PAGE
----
“I thought Gregor had the ball all the way, and then he missed it,” said Perez, admitting the rookie mistake.
Perez, who scribbled “RIP O.T.” on his spikes for his friend Oscar Taveras, the Cardinals’ outfielder who died Sunday, made his second start of the Series. The Giants hadn’t started two rookies in a World Series since Game 4 in 2010 when Bumgarner and Buster Posey teamed up for eight scoreless innings.
Four years later, Bumgarner and Posey were at it again, Bumgarner working the final five innings in relief, completing one of the all-time World Series performances as Panik, Perez and three other rookies — Andrew Susac, Hunter Strickland and Duffy — gleefully rode his wave to the finish line.

Wednesday, October 29, 2014

Never the easy way

CSBN Bay Area's Andrew Baggarly says Madison Bumgarner could go up to 50 pitches tonight but it looks like we'll have to rely on Tim Hudson's 39-yar-old arm for a Game 7 vic.   

KANSAS CITY – Giants manager Bruce Bochy had a regular morning prior to Game 7 of the World Series. He had breakfast with his son. He answered a couple emails. He got to Kauffman Stadium at the same time, 1 p.m., and changed into his uniform.
A routine start on a day that is anything but.
He made one lineup change, prioritizing defense by going with Juan Perez over Travis Ishikawa in left field. He knows that any small weakness gets exposed in a Game 7. And he likes the way Perez is swinging the bat.
The real question, though, is how Bochy plans to manage his pitching behind 39-year-old Tim Hudson. Bochy said Madison Bumgarner usually throws 40 to 50 pitches in his side session. “So he’d be good for at least that, the manager said.
There was no second thought of starting Bumgarner on two days of rest. He’s not a toy, Bochy reiterated. He’s a human being.
Yusmeiro Petit is available for two to three innings as well, and Bochy acknowledged that he backed off using Tim Lincecum to mop up Game 6 because he might find a useful spot for him in this winner-take-all game. For all his issues, he’s a long guy who also can miss bats, and there could be a situation where the Giants’ only escape is a strikeout.
“We’ll do anything tonight,” Bochy said. “It’s that game. There’s no game to play tomorrow.”
Will there be one final speech? Bochy said he would talk to a couple of his clubhouse leaders, gauge the room. But … “I’ll probably say something.”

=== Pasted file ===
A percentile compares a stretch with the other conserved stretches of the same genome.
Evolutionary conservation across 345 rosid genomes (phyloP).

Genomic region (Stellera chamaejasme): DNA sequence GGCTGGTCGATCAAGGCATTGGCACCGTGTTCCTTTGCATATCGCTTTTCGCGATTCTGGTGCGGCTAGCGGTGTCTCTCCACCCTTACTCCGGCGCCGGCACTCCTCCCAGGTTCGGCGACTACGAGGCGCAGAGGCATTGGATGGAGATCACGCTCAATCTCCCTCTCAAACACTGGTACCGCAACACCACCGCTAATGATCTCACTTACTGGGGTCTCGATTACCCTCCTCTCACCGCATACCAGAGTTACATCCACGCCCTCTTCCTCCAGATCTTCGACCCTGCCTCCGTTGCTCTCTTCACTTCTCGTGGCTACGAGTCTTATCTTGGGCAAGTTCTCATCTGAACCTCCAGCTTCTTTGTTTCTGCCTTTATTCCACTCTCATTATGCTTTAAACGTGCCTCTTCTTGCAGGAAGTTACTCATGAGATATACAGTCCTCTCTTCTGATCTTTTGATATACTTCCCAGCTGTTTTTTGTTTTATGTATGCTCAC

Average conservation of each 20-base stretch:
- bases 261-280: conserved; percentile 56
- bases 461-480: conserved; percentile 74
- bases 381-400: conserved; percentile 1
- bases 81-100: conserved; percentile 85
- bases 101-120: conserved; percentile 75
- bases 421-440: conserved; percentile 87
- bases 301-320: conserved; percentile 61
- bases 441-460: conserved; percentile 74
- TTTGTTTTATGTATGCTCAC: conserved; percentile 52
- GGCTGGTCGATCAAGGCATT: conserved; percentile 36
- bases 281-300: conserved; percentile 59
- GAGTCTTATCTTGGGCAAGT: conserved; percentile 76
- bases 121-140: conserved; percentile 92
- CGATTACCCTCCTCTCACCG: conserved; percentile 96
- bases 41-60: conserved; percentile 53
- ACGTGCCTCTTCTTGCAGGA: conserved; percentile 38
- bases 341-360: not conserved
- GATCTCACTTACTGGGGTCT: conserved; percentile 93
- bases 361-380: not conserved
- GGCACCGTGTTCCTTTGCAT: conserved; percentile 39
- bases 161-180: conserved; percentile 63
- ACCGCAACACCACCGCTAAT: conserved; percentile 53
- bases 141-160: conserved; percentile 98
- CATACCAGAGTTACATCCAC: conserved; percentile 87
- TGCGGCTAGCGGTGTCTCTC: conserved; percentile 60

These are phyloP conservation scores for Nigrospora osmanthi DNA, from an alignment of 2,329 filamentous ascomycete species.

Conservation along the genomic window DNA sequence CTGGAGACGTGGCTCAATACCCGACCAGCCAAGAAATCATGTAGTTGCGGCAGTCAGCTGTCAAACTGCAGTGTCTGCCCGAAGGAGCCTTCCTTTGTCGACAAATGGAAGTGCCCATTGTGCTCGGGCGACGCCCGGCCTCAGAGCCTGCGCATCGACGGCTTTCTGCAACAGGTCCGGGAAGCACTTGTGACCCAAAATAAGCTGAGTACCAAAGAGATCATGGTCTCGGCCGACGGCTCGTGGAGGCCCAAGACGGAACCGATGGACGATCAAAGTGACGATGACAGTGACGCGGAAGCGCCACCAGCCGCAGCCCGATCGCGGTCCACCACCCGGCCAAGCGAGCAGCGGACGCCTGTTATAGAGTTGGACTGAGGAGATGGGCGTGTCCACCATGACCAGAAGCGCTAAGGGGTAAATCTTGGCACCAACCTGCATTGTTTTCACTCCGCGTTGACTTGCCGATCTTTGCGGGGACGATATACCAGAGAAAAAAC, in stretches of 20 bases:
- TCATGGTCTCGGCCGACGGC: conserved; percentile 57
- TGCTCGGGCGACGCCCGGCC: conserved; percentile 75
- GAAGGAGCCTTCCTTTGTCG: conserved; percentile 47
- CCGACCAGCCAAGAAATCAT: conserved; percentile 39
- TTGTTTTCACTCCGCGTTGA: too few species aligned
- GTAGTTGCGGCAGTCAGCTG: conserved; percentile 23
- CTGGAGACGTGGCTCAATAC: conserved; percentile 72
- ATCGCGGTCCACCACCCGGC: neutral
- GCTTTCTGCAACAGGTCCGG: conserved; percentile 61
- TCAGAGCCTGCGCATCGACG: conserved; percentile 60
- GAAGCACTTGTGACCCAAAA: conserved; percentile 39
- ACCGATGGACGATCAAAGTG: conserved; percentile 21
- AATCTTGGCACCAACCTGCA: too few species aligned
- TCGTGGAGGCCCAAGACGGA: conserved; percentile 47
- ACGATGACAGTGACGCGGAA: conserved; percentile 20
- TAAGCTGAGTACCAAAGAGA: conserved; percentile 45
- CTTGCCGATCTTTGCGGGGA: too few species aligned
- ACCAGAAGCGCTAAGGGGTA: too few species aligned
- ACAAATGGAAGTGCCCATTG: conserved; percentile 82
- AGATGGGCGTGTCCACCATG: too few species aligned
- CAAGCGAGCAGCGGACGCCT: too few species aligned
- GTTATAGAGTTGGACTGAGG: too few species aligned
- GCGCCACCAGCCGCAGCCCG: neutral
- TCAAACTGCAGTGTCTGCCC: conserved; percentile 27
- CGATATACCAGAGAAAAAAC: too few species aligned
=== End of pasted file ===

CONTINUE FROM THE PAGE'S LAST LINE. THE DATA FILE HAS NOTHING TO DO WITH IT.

Days of Thunder? Braveheart? Champion blood?
“It’ll be `Win one for the Gipper,’” said Bochy, smiling.

Monday, October 27, 2014

"A game for the ages"

That's how Ann Killion of the SF Chronicle put Madison Bumgarner's Game 5 shutout.

11 down, one to go

Here we go --

 Madison Bumgarner soaked it all in. He took his time between pitches. He listened to the “MVP, MVP” chants. He looked at the crowd on its feet, roaring into the night on every pitch. He saw the fans bowing down to him the way they used to for Barry Bonds.
“That was fun,” he said. “That was pretty special.”
As special as it can ever be in baseball. Bumgarner pitched a game for the ages, one of the October beauties in the 111-year history of the Fall Classic.
And he put the Giants one win from a World Series title. It would be their third title in five years. The only pitcher in the starting rotation for all three Octobers is Bumgarner.
“His legend just grows,” said Will Clark, the old baseball sage in the corner of the Giants’ clubhouse. “Just absolutely dominant. In the fifth game of the World Series.”
Juan Marichal, the pitcher whose statue stands outside of the ballpark and the one previously known as the Giants’ greatest, added: “When that man is on the mound, I know we’re going to win.”
The numbers that Bumgarner, 25, has compiled in his career are staggering. Sunday’s shutout on 117 pitches was the 13th postseason start of his career. His shutout was the first in the World Series since Josh Beckett in 2003 in Yankee Stadium.
He has pitched 472/3 postseason innings in six starts this October, the most ever by a left-hander in the postseason and the second most ever. He has allowed just one run in four career World Series appearances. His 0.29 ERA is the lowest of pitchers who have thrown at least 25 innings in the World Series. He became the first pitcher to ever throw a shutout with no walks and at least eight strikeouts in World Series history.